Independent Rx lobby urges feds to adopt tough PBM operating rules
ALEXANDRIA, Va. Maintaining a combative stance against the managed-care industry, the independent pharmacy lobby is urging the federal government to adopt a get-tough policy regarding the pharmacy benefit management firms that administer drug benefits for federal employees.
The new push is coming from the National Community Pharmacists Association. In a letter Monday to the U.S. Office of Personnel Management, NCPA SVP government affairs John Coster asked the agency to impose strict transparency rules on PBMs that serve government employees through the Federal Employee Health Benefits Program prescription drug benefit.
In his letter, Coster commends recently proposed OPM standards that would require that PBM’s disclose “potential conflicts of interest” and pass through all manufacturer rebates and other discounts to their customers –– including the federal employee health plan. Those proposed new rules would also grant OPM’s Office of Inspector General access to all PBM records and contracts.
“NCPA has long championed the need for both federal and state oversight of pharmacy benefit managers due to the problems our members and their patients continue to face in dealing with these unregulated entities,” Coster wrote. “PBMs have been permitted to operate virtually unchecked since their inception, slowed only by the increasing amount of litigation alleging fraudulent and deceptive business practices filed against the PBMs each year.”
Coster also urged Bill Zielinski, OPM’s associate director for retirement and benefits, to assure that the agency maintain those strict operating standards for PBMs that will serve the health insurance exchanges created by the Patient Protection and Affordable Care Act reforming the U.S. healthcare system. OPM will administer many of those health exchanges, Coster pointed out in his letter.
Novartis reports positive Q2
BASEL, Switzerland Sales and profits grew significantly for Swiss drug maker Novartis, with significant growth across divisions, according to the company’s second-quarter earnings report.
Novartis reported an 11% increase in net sales, to $11.7 billion, compared with $10.5 billion in second quarter 2009, while profits grew by 19%, to $2.4 billion, compared with $2 billion the year before.
The company’s major products mostly saw increases in sales; the cancer drug Gleevec (imatinib mesylate) had sales of $1 billion, compared with $990 million in second quarter 2009, while sales of the once-yearly osteoporosis treatment Reclast (zoledronic acid) increased from $115 million to $142 million.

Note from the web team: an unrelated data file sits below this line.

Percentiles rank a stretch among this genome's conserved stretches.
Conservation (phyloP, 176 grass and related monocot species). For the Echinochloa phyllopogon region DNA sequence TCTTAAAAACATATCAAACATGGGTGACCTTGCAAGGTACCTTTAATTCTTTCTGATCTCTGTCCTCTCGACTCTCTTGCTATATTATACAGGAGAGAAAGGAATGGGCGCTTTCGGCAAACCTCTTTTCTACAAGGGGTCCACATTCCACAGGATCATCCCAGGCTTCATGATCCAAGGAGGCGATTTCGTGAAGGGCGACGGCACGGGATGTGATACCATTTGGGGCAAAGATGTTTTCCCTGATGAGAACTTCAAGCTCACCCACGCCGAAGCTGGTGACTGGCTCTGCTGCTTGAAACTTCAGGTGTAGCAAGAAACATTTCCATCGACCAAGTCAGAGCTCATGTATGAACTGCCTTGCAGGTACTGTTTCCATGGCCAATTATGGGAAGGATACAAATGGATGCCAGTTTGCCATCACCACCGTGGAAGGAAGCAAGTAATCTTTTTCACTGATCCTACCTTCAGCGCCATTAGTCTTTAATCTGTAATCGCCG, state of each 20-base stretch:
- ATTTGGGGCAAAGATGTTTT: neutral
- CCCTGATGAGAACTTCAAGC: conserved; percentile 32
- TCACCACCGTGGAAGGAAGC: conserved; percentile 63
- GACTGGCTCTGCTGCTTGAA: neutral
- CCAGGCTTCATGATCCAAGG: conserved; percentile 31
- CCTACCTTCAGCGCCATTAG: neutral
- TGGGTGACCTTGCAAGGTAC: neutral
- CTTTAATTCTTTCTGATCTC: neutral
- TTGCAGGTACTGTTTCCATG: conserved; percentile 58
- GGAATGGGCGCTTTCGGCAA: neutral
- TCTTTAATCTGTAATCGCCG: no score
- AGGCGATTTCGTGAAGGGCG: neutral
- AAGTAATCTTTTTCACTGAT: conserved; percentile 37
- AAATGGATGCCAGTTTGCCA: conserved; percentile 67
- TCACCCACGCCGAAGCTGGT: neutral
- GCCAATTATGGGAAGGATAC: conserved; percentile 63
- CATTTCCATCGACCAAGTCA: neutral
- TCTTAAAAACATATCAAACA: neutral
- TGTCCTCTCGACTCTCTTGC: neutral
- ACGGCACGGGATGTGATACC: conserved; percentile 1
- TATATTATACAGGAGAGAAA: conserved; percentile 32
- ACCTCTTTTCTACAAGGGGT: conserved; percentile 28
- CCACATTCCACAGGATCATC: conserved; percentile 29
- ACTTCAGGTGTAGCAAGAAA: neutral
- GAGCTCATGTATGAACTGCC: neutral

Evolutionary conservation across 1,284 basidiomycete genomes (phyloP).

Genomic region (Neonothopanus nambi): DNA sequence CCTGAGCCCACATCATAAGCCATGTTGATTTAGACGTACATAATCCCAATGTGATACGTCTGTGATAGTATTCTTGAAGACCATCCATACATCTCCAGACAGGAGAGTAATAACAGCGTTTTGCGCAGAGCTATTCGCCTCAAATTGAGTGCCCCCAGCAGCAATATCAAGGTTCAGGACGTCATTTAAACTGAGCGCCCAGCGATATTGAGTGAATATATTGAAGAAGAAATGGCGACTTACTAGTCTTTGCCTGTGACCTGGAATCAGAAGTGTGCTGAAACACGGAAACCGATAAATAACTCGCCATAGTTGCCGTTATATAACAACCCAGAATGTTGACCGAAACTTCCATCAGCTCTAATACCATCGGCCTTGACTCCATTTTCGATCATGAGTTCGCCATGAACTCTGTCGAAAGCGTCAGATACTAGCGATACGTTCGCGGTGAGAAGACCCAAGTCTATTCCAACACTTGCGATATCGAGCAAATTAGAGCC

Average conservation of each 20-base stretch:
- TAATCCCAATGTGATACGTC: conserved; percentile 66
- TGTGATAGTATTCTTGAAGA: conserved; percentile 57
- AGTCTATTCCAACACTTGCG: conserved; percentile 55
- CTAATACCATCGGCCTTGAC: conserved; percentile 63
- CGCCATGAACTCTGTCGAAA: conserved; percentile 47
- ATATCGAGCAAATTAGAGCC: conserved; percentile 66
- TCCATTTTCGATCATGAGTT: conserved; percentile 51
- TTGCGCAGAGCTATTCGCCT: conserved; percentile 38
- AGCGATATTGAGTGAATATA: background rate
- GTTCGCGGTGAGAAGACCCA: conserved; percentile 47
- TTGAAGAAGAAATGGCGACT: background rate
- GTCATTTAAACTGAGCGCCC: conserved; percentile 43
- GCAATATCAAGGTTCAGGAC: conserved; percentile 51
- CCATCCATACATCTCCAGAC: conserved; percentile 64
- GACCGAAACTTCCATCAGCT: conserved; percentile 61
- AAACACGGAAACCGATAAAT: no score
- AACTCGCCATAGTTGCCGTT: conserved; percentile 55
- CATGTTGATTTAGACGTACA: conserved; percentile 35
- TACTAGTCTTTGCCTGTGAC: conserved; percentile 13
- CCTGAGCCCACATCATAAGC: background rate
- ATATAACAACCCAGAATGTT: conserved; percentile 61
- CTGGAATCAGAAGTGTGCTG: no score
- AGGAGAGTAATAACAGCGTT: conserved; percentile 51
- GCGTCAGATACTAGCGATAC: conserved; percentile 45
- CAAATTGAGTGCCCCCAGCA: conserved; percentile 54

Sandoz, the drug maker’s generics division, had an 11% sales increase, to $1.9 billion, compared with $1.7 billion in second quarter 2009.
Domann joining Kerr Health: Another sign of sweeping changes
WHAT IT MEANS AND WHY IT’S IMPORTANT Rounding out its Kerr Health management team, Kerr Drug has gone beyond its own deep bench of retail-oriented players.
(THE NEWS: Domann named Kerr Health’s VP sales and business. For the full story, click here)
For the past year, the company, which dominates drug store retailing in its home state of North Carolina, has been fine-tuning a new pharmacy-care business model aimed at employers and built on its solid foundation as a pharmacy and healthcare innovator. So it’s no surprise that Kerr turned to a highly experienced pharmaceutical industry veteran to head up sales and new-business efforts for the fast-growing health-services operation.
That choice is Dick Domann, an affable, 30-year drug industry veteran who forged a successful, 27-year drug-channel sales career with GlaxoSmithKline. As such, he’s forged close ties with retail pharmacy and is intimately familiar with its concerns, capabilities and potential as a patient-centered solution to America’s healthcare woes. As Kerr Health’s first VP sales and business, Domann brings a broad perspective in pharmaceutical marketing, managed care and government relations to Kerr, which is working to burnish its credibility with employer-based health plans in North Carolina and elsewhere.
Domann also is no stranger to Kerr’s operating region. Since 1987, he’s called North Carolina home –– GSK is based in the state’s famed Research Triangle district near Duke University, the University of North Carolina and other centers of learning and medical practice –– and he’s been active in local community, business and political organizations for many years. He’s also a fledgling novelist, having authored and published one novel, with another on the way.
Domann’s induction is another sign of the sweeping changes ongoing at Kerr, which has firmly established its bona fides as one of retail pharmacy’s best healthcare innovators. Kerr Health, the health-services division of Kerr Drug, encompasses a wide gamut of pharmacy-based patient services – including disease management, medication therapy management, employer-based inoculation and clinical-care services, long-term care and specialty pharmacy.
Much like Walgreens, Kerr is focused on expanding the range of clinical and pharmacy services it can provide to employer-sponsored health plans and managed care organizations. It bills its vision for patient health as “holistic” in terms of its view of the patient, and positions its services as an adjunct to the care provided by time-stressed physicians and community health centers.
“Kerr Health synergistically unites Kerr Health Care Services and KDI Health Solutions, two subsidiaries of Kerr Drug, Inc., one of the nation’s leading and most respected names in the chain drug industry,” the company notes in a description of its offerings. “Kerr Health provides a broad and customizable offering of value-driven products and services to medical practices, patients, employer groups, long-term care facilities, and municipalities.”